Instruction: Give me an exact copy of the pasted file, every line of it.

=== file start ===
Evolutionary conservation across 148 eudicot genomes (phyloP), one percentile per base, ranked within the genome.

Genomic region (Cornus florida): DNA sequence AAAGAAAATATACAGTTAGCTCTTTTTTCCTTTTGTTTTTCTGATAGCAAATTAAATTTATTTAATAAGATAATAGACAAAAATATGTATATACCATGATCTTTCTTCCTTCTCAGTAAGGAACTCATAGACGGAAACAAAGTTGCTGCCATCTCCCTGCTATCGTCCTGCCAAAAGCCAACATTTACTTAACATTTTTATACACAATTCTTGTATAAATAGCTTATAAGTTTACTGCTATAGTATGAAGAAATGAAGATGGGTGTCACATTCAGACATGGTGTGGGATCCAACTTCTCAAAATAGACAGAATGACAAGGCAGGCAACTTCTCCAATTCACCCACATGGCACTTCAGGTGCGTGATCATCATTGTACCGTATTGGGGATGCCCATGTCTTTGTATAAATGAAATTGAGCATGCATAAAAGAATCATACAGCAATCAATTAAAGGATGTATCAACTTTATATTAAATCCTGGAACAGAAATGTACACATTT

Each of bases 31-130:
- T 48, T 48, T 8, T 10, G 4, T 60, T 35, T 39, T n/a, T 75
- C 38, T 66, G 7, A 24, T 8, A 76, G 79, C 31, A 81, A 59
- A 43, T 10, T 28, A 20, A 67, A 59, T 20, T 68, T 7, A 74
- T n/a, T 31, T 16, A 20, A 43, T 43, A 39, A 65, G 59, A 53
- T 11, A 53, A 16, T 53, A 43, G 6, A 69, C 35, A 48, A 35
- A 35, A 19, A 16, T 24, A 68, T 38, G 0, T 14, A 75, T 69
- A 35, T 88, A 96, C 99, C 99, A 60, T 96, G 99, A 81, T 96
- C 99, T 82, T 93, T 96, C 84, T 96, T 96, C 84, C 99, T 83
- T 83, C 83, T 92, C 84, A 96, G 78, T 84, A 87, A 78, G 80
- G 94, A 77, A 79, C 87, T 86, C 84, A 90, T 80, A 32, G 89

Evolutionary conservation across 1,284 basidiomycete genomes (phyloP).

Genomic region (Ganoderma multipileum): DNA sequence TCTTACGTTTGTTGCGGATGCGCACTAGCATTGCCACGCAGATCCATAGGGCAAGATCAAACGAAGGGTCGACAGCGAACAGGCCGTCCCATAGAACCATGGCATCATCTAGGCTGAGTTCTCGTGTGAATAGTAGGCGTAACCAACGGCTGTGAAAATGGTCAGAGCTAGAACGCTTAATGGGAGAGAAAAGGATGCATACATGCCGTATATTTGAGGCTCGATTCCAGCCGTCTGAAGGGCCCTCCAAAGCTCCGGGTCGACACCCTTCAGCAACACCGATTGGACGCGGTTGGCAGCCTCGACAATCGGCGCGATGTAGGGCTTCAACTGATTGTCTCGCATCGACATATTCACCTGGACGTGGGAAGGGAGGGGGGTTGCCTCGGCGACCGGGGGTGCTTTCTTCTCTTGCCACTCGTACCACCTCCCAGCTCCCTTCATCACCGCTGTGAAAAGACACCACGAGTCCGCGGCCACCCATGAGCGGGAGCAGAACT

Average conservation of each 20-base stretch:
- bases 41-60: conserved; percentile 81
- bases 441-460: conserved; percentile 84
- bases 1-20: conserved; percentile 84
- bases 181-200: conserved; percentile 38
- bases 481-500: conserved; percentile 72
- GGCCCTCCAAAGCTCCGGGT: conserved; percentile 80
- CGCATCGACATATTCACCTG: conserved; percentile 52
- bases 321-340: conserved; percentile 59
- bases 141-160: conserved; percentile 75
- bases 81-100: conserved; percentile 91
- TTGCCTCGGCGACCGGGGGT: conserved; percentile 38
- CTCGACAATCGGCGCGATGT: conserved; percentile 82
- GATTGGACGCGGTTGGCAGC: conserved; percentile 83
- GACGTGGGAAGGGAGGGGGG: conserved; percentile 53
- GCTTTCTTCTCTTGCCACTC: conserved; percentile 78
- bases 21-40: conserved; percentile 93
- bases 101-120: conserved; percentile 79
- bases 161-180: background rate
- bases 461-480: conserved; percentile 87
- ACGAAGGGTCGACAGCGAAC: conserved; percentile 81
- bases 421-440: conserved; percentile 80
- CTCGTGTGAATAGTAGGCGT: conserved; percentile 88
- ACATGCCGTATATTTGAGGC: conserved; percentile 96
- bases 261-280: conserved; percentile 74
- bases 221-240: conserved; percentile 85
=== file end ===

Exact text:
Evolutionary conservation across 148 eudicot genomes (phyloP), one percentile per base, ranked within the genome.

Genomic region (Cornus florida): DNA sequence AAAGAAAATATACAGTTAGCTCTTTTTTCCTTTTGTTTTTCTGATAGCAAATTAAATTTATTTAATAAGATAATAGACAAAAATATGTATATACCATGATCTTTCTTCCTTCTCAGTAAGGAACTCATAGACGGAAACAAAGTTGCTGCCATCTCCCTGCTATCGTCCTGCCAAAAGCCAACATTTACTTAACATTTTTATACACAATTCTTGTATAAATAGCTTATAAGTTTACTGCTATAGTATGAAGAAATGAAGATGGGTGTCACATTCAGACATGGTGTGGGATCCAACTTCTCAAAATAGACAGAATGACAAGGCAGGCAACTTCTCCAATTCACCCACATGGCACTTCAGGTGCGTGATCATCATTGTACCGTATTGGGGATGCCCATGTCTTTGTATAAATGAAATTGAGCATGCATAAAAGAATCATACAGCAATCAATTAAAGGATGTATCAACTTTATATTAAATCCTGGAACAGAAATGTACACATTT

Each of bases 31-130:
- T 48, T 48, T 8, T 10, G 4, T 60, T 35, T 39, T n/a, T 75
- C 38, T 66, G 7, A 24, T 8, A 76, G 79, C 31, A 81, A 59
- A 43, T 10, T 28, A 20, A 67, A 59, T 20, T 68, T 7, A 74
- T n/a, T 31, T 16, A 20, A 43, T 43, A 39, A 65, G 59, A 53
- T 11, A 53, A 16, T 53, A 43, G 6, A 69, C 35, A 48, A 35
- A 35, A 19, A 16, T 24, A 68, T 38, G 0, T 14, A 75, T 69
- A 35, T 88, A 96, C 99, C 99, A 60, T 96, G 99, A 81, T 96
- C 99, T 82, T 93, T 96, C 84, T 96, T 96, C 84, C 99, T 83
- T 83, C 83, T 92, C 84, A 96, G 78, T 84, A 87, A 78, G 80
- G 94, A 77, A 79, C 87, T 86, C 84, A 90, T 80, A 32, G 89

Evolutionary conservation across 1,284 basidiomycete genomes (phyloP).

Genomic region (Ganoderma multipileum): DNA sequence TCTTACGTTTGTTGCGGATGCGCACTAGCATTGCCACGCAGATCCATAGGGCAAGATCAAACGAAGGGTCGACAGCGAACAGGCCGTCCCATAGAACCATGGCATCATCTAGGCTGAGTTCTCGTGTGAATAGTAGGCGTAACCAACGGCTGTGAAAATGGTCAGAGCTAGAACGCTTAATGGGAGAGAAAAGGATGCATACATGCCGTATATTTGAGGCTCGATTCCAGCCGTCTGAAGGGCCCTCCAAAGCTCCGGGTCGACACCCTTCAGCAACACCGATTGGACGCGGTTGGCAGCCTCGACAATCGGCGCGATGTAGGGCTTCAACTGATTGTCTCGCATCGACATATTCACCTGGACGTGGGAAGGGAGGGGGGTTGCCTCGGCGACCGGGGGTGCTTTCTTCTCTTGCCACTCGTACCACCTCCCAGCTCCCTTCATCACCGCTGTGAAAAGACACCACGAGTCCGCGGCCACCCATGAGCGGGAGCAGAACT

Average conservation of each 20-base stretch:
- bases 41-60: conserved; percentile 81
- bases 441-460: conserved; percentile 84
- bases 1-20: conserved; percentile 84
- bases 181-200: conserved; percentile 38
- bases 481-500: conserved; percentile 72
- GGCCCTCCAAAGCTCCGGGT: conserved; percentile 80
- CGCATCGACATATTCACCTG: conserved; percentile 52
- bases 321-340: conserved; percentile 59
- bases 141-160: conserved; percentile 75
- bases 81-100: conserved; percentile 91
- TTGCCTCGGCGACCGGGGGT: conserved; percentile 38
- CTCGACAATCGGCGCGATGT: conserved; percentile 82
- GATTGGACGCGGTTGGCAGC: conserved; percentile 83
- GACGTGGGAAGGGAGGGGGG: conserved; percentile 53
- GCTTTCTTCTCTTGCCACTC: conserved; percentile 78
- bases 21-40: conserved; percentile 93
- bases 101-120: conserved; percentile 79
- bases 161-180: background rate
- bases 461-480: conserved; percentile 87
- ACGAAGGGTCGACAGCGAAC: conserved; percentile 81
- bases 421-440: conserved; percentile 80
- CTCGTGTGAATAGTAGGCGT: conserved; percentile 88
- ACATGCCGTATATTTGAGGC: conserved; percentile 96
- bases 261-280: conserved; percentile 74
- bases 221-240: conserved; percentile 85